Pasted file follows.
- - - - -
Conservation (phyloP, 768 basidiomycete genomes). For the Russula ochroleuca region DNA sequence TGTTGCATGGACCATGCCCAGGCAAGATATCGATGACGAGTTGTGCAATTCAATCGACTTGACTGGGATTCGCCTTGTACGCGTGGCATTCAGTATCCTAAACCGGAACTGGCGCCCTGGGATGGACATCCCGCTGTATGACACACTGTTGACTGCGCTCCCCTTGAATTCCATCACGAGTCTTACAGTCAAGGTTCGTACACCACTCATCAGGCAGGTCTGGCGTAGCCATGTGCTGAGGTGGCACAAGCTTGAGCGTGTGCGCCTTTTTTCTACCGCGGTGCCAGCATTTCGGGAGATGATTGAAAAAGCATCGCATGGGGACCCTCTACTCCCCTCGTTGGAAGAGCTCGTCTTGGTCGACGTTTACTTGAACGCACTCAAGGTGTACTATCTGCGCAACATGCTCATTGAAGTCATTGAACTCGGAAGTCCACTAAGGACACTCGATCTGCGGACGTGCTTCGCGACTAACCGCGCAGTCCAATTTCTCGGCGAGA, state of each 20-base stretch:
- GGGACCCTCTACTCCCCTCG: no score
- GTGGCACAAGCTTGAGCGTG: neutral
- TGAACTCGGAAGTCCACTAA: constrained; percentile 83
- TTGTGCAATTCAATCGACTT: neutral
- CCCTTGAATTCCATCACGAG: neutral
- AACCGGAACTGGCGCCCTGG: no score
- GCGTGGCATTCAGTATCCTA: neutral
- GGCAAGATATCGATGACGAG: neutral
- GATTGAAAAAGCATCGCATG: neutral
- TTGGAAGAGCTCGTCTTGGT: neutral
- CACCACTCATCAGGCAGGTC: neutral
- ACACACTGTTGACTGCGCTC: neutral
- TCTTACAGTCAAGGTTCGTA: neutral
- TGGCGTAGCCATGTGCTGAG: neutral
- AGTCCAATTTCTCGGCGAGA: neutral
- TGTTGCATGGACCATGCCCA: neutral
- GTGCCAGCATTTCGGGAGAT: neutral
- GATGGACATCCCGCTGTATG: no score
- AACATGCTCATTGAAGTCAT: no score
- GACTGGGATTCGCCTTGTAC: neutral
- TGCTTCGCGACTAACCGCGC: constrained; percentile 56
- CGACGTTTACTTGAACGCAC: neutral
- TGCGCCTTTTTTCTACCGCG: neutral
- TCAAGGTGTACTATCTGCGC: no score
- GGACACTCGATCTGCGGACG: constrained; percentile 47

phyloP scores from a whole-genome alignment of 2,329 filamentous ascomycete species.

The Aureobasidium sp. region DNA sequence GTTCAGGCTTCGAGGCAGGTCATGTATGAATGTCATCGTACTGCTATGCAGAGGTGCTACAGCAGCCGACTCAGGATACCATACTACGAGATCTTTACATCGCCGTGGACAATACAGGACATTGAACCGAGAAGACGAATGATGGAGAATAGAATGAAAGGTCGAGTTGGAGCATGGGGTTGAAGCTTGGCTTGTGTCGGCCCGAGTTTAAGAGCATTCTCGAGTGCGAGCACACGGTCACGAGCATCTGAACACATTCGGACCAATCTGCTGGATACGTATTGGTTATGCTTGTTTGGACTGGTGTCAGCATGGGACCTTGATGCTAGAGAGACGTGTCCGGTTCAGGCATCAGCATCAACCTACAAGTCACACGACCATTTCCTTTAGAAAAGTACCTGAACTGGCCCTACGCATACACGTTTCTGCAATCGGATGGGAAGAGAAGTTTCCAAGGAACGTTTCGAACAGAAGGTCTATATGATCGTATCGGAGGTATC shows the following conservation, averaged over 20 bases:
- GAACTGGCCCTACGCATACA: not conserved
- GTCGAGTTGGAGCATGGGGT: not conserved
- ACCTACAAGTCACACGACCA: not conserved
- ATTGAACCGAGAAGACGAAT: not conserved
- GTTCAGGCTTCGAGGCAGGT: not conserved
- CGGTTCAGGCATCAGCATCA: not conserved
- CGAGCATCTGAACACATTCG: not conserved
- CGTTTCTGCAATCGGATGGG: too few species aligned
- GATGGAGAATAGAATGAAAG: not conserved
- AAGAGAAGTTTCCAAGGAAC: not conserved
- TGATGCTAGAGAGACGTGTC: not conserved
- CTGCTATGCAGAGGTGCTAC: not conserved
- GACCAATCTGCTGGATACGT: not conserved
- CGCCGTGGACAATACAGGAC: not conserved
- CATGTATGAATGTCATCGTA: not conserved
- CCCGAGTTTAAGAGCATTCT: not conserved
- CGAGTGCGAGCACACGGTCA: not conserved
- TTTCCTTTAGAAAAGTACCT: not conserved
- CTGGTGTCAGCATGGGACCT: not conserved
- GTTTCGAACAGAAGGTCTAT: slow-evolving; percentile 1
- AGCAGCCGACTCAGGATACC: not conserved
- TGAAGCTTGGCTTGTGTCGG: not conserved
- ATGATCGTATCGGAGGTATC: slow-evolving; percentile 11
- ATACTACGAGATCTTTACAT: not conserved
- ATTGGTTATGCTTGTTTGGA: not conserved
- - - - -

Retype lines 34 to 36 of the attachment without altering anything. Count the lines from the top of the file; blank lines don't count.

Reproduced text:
- CGGTTCAGGCATCAGCATCA: not conserved
- CGAGCATCTGAACACATTCG: not conserved
- CGTTTCTGCAATCGGATGGG: too few species aligned